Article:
(Bloomberg) -- For bond traders, the challenge of gauging the outlook for U.S. growth and yields is only growing as the partial government shutdown crimps the flow of economic data and statistics on market positioning.

Ten-year Treasury yields appear to be settling into a range after rising this week for the first time since mid-December. The market is now pricing in little movement this year by the Fed, after officials’ calming pronouncements that they’d be patient about adjusting policy. Expectations have swung since early January, when bets were building that the central bank’s next step would be a cut.

Amid a dearth of top tier-data -- some delayed with President Donald Trump and Democratic Congressional leaders at a standoff over funding -- and little supply ahead, global events and Fedspeak may drive bond prices. The fate of trade talks between the U.S. and China and Brexit developments are also on traders’ radar. Among key economic data scheduled for next week that traders may not get: retail sales and housing starts.

“We have heard a lot from the Fed, so we have a better handle on their position” on monetary policy, said Brian Edmonds, head of interest-rate trading at Cantor Fitzgerald in New York. “But trying to get a handle on whether the economy is slowing or speeding up is going to be a little more difficult.”

Macroeconomic Advisers by IHS Markit lowered its forecasts for fourth- and first-quarter growth, each by 0.1 percentage point, on the assumption the shutdown lasts three weeks.

Knock On

Michael Franzese, head of fixed-income trading at broker-dealer MCAP LLC, says with potential knock-on effects from the shutdown and global risks, investors are only making short-term rates wagers.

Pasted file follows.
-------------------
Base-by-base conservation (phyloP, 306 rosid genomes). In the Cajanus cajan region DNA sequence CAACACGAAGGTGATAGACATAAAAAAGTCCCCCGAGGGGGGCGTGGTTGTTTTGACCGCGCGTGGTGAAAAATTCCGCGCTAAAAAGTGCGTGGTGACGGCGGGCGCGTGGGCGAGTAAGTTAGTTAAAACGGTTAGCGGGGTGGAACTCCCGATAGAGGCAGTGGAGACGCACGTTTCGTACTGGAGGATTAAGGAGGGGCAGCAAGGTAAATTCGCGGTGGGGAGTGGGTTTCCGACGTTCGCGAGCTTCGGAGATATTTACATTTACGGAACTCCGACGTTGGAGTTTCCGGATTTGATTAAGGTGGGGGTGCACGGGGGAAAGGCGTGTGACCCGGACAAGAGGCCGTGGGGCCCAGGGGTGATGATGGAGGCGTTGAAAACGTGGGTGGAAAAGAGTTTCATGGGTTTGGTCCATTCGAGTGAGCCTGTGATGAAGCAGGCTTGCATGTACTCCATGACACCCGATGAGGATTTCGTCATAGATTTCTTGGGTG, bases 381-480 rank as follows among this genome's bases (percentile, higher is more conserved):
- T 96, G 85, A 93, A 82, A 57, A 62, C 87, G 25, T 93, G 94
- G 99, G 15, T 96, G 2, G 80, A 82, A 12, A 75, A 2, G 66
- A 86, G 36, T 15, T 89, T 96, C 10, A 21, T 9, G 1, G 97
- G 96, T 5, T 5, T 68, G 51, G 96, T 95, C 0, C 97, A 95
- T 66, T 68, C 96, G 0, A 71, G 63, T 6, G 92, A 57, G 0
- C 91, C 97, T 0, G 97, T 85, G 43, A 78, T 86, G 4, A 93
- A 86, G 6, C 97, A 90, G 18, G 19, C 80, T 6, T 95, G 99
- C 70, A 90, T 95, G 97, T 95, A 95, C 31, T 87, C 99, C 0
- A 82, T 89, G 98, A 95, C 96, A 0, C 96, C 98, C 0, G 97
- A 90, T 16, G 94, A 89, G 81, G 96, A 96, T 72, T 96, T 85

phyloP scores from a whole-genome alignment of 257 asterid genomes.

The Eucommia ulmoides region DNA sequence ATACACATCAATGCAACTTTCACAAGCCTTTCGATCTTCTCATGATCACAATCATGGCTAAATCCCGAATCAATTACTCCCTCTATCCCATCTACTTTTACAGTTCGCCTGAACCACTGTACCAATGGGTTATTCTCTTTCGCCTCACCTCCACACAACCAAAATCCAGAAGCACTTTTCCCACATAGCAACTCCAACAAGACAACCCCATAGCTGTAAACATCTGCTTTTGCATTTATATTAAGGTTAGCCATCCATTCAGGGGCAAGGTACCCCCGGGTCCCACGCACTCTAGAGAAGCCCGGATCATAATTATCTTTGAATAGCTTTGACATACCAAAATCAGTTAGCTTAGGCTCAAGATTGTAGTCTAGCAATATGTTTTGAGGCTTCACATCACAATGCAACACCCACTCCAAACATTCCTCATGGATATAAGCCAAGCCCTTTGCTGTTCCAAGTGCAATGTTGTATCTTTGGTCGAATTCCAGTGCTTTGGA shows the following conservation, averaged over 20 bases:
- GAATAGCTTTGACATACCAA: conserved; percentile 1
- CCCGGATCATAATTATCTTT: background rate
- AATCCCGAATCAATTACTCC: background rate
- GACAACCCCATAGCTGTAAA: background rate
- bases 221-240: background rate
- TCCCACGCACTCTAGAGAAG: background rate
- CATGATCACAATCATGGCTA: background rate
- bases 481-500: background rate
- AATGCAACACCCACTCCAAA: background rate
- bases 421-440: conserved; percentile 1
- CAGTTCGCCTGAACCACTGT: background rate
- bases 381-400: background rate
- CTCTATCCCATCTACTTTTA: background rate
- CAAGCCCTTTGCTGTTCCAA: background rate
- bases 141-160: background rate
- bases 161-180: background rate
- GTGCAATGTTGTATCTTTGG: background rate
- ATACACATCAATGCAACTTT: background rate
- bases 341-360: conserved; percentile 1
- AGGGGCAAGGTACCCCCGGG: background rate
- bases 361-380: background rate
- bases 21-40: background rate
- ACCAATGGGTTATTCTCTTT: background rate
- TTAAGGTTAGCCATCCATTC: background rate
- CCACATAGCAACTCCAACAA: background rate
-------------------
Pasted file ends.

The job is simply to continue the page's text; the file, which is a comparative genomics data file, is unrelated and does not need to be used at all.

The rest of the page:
“There are a lot of things hanging in the balance now,” Franzese said. “So investors aren’t making long-term bets.”

The closures since Dec. 22 have also made it harder to assess speculators’ bias in Treasuries. That’s because the U.S. Commodity Futures Trading Commission has been affected, with no positioning data released since Dec. 21.

Those figures covered the week through Dec. 18, when the 10-year note yielded 2.82 percent, compared with 2.7 percent now. In that pre-shutdown update, hedge funds and other large speculators were net bearish 10-year Treasuries, although they’d trimmed those bets from a record.

Nils Overdahl, a senior portfolio manager at New Century Advisors, which oversees about $2.2 billion, said he’s struggling to fill in the gaps left by the CFTC data.

“We are looking at other sentiment indicators and trying to get positioning reports from banks,” he said. “But even then, you have to take this information with a grain of salt.”

What to Watch in the Coming Week

  • Fedspeak will include Chicago Fed President Charles Evans, who’ll be interviewed by Bloomberg TV, and comments from the New York Fed’s John Williams
    • Jan. 15: Minneapolis Fed’s Neel Kashkari; Kansas City Fed’s Esther George; Dallas Fed’s Robert Kaplan
    • Jan. 16: Kashkari again
    • Jan. 17: Fed Vice Chairman for Supervision Randal Quarles speaks; Evans on Bloomberg TV
    • Jan. 18: New York Fed’s Williams on economic outlook; Philadelphia Fed’s Patrick Harker
  • For economic data, some key reports could be delayed. The regular schedule includes:
    • Jan. 15: Empire manufacturing; producer prices
    • Jan 16: Mortgage applications; retail sales; import/export prices; business inventories; NAHB housing index, Fed beige book; Treasury International Capital flows
    • Jan. 17: Housing starts/building permits; jobless claims; Philadelphia Fed business outlook; Bloomberg consumer comfort
    • Jan. 18: Industrial production; University of Michigan consumer confidence
  • As for Treasury’s auctions:
    • Jan. 14: $39 billion of three-month bills; $36 billion of six-month bills
    • Jan. 17: Four- and eight-week bills; $13 billion of 10-year inflation-linked securities

To contact the reporter on this story: Liz Capo McCormick in New York at emccormick7@bloomberg.net

To contact the editors responsible for this story: Benjamin Purvis at bpurvis@bloomberg.net, Mark Tannenbaum, Boris Korby

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